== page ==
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Topic - Institute For Supply Management
The stock market was mostly lower in midday trading after an industry group reported an unexpected slowdown in U.S. manufacturing last month.
A measure of U.S. manufacturing fell in May to its lowest level since June 2009 as slumping overseas economies and weak business spending reduced new orders and production.
Friday's official jobs numbers were better than expected. The Labor Department says 165,000 private-sector positions were created in April, pushing the unemployment rate down to 7.5 percent, a decline of only a tenth of a percentage point from March.
A survey shows U.S. manufacturing activity expanded more slowly in March than February, held back by weaker growth in production and new orders. But factories hired at the fastest pace in nine months, an encouraging sign ahead of Friday's report on March employment.
With only weeks to go, American businesses are bracing for the impact of the "fiscal cliff" in major ways.
Stocks edged lower on Wall Street Monday after a surprisingly weak manufacturing report heightened concern that fiscal deadlock in Washington is already hurting the economy.
U.S. manufacturing shrank in November to its weakest level since July 2009, the first month after the Great Recession ended. Worries about automatic tax increases in the New Year cut demand for factory orders and manufacturing jobs.
U.S. service companies grew at a slightly slower pace in October than September because of a decline in new orders. But a measure of employment rose, indicating services firms hired more.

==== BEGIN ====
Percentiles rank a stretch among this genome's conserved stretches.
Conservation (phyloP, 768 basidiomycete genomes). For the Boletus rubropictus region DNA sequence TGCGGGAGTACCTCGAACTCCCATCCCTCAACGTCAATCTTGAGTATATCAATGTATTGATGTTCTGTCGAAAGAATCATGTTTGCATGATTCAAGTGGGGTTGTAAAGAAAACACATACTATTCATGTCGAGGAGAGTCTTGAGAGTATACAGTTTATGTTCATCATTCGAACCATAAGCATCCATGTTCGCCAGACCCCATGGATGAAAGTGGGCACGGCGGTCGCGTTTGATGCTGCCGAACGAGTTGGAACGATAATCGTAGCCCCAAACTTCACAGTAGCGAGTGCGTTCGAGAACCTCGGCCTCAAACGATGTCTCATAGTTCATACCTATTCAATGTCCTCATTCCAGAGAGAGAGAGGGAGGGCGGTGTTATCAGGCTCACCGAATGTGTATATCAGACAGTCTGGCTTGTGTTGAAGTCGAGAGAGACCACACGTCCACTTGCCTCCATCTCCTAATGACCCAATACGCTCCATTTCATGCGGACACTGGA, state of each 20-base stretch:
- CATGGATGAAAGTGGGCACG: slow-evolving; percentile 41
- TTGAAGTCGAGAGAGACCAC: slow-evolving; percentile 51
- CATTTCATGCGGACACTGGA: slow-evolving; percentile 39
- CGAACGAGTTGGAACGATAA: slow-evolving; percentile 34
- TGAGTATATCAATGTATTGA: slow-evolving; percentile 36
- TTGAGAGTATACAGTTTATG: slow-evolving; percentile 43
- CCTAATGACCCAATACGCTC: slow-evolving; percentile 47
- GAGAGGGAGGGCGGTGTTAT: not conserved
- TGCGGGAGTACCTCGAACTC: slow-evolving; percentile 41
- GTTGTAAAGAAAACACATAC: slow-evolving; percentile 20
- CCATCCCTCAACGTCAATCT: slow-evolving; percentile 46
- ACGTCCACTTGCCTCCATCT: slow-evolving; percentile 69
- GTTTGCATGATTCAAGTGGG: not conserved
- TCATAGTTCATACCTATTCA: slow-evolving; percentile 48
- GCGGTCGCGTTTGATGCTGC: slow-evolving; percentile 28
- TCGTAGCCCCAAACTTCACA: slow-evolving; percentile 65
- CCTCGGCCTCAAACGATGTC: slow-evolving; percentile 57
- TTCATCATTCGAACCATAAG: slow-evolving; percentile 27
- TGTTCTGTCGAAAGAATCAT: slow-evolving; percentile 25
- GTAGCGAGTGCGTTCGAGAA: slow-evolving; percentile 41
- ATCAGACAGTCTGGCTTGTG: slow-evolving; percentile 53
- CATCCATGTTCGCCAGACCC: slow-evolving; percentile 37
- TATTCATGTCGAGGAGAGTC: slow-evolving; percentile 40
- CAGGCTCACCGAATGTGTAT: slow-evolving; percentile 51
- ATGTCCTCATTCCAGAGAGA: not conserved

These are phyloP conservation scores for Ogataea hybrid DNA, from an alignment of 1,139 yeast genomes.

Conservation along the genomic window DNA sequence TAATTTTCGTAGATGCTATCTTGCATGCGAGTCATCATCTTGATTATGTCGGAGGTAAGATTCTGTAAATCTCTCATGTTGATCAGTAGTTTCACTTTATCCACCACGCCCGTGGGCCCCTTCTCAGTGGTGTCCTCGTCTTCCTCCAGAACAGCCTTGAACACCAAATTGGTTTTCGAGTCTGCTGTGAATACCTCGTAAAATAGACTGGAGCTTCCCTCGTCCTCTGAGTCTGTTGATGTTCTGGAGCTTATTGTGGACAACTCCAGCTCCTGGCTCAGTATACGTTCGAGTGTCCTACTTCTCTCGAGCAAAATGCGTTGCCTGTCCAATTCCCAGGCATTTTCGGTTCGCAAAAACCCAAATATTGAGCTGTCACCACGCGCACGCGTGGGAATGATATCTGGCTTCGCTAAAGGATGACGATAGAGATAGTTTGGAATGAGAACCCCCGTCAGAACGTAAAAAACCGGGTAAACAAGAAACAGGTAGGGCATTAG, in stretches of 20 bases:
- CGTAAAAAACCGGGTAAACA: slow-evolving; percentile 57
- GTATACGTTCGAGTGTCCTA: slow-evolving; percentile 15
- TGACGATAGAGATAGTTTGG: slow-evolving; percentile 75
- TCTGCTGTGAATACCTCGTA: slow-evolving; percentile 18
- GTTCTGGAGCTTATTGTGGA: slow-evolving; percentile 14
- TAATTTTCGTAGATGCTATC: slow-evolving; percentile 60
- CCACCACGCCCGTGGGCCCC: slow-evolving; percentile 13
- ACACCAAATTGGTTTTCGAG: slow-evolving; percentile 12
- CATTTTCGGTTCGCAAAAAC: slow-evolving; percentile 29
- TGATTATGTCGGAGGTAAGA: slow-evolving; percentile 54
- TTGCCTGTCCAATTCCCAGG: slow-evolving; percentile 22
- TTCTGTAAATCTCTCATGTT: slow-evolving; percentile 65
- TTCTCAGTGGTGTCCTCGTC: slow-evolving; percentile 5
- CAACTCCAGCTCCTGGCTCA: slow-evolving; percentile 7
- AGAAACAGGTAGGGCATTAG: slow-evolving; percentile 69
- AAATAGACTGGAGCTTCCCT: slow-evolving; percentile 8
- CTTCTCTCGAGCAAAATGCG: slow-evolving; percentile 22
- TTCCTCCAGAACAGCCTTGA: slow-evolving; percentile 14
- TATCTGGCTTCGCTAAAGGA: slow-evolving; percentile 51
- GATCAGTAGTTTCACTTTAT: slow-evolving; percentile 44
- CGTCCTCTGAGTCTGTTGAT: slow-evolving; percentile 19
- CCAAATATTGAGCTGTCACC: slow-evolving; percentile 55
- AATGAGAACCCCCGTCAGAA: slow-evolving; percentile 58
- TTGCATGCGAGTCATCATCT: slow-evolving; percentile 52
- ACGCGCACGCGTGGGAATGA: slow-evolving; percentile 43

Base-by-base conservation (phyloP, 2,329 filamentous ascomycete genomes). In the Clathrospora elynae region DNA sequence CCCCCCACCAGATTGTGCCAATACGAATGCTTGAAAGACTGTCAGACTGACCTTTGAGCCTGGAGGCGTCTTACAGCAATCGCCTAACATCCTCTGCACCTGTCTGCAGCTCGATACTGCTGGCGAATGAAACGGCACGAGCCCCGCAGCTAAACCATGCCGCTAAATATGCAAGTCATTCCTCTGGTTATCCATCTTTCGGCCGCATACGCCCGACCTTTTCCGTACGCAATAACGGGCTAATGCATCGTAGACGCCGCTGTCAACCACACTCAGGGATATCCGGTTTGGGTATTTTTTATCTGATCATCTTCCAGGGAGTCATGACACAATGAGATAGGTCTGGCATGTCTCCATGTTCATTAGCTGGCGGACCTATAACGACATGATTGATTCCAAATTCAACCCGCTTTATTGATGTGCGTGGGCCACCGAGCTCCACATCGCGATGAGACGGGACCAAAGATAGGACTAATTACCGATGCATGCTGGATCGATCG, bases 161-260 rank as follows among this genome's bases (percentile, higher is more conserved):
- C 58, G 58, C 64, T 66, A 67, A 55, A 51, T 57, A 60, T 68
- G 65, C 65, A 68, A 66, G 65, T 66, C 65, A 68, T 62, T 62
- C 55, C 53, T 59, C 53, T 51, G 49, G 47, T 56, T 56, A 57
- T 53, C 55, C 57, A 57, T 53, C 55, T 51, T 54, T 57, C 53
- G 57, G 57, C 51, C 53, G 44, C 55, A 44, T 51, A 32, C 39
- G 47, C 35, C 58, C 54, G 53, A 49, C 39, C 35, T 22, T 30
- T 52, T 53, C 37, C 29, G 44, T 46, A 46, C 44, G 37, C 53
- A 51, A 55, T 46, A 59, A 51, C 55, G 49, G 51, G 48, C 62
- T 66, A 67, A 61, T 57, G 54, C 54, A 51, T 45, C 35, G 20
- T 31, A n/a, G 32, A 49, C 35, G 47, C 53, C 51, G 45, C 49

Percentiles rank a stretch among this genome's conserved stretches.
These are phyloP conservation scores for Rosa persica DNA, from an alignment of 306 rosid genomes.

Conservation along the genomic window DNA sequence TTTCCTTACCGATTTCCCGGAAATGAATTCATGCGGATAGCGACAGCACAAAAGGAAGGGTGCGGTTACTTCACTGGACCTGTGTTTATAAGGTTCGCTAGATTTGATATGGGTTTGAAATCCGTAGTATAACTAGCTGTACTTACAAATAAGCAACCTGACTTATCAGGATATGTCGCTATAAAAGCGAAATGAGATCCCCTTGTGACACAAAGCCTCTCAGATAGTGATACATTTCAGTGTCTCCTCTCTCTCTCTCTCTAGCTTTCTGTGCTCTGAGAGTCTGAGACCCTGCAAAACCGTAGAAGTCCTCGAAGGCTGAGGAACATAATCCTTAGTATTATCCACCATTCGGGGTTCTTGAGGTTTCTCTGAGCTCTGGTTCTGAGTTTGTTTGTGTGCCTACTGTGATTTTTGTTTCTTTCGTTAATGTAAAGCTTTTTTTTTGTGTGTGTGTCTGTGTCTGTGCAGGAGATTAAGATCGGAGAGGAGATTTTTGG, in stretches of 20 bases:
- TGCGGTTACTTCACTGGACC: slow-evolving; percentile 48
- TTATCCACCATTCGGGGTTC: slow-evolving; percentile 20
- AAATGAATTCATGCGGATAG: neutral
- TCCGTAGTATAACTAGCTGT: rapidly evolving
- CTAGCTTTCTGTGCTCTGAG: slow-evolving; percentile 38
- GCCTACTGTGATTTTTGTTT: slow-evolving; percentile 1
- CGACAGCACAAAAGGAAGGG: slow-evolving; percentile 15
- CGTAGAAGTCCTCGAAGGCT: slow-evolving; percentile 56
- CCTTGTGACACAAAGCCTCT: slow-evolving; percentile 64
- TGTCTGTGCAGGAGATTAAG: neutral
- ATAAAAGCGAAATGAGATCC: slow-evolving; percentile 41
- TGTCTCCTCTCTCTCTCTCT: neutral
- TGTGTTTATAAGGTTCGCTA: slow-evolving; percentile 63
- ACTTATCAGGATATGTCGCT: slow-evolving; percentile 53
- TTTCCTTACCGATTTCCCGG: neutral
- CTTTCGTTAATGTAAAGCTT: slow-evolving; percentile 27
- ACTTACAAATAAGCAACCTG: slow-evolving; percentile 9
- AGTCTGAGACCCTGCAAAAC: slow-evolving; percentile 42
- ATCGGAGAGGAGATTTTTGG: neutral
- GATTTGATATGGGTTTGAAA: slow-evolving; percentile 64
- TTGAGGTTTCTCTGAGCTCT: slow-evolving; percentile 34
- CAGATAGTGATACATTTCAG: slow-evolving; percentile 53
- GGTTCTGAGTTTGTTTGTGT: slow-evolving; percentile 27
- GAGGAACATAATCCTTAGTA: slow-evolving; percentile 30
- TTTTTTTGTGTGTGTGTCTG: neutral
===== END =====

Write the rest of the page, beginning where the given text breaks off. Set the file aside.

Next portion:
U.S. service companies grew in June at the slowest pace in nearly two and a half years, a troubling sign for the economy.
U.S. manufacturing shrank in June for the first time in nearly three years, adding to signs that economic growth is weakening.
U.S. service companies expanded at a healthy pace last month and stepped up hiring, more evidence that the economy is growing and adding jobs.
Service businesses such as restaurants, hotels and financial companies in July experienced their weakest growth in 17 months.
Service businesses such as restaurants, hotels and financial companies experienced their weakest growth in 17 months in July.
The stock market started off strong on Monday upon the news of Osama bin Laden's death at the hands of U.S. forces, but lost steam late in the day as all three major market indices finished in the red.
The U.S. service sector, the nation's predominant employer, expanded in September for a ninth straight month, although the growth has not been consistent enough to dent the high unemployment rate.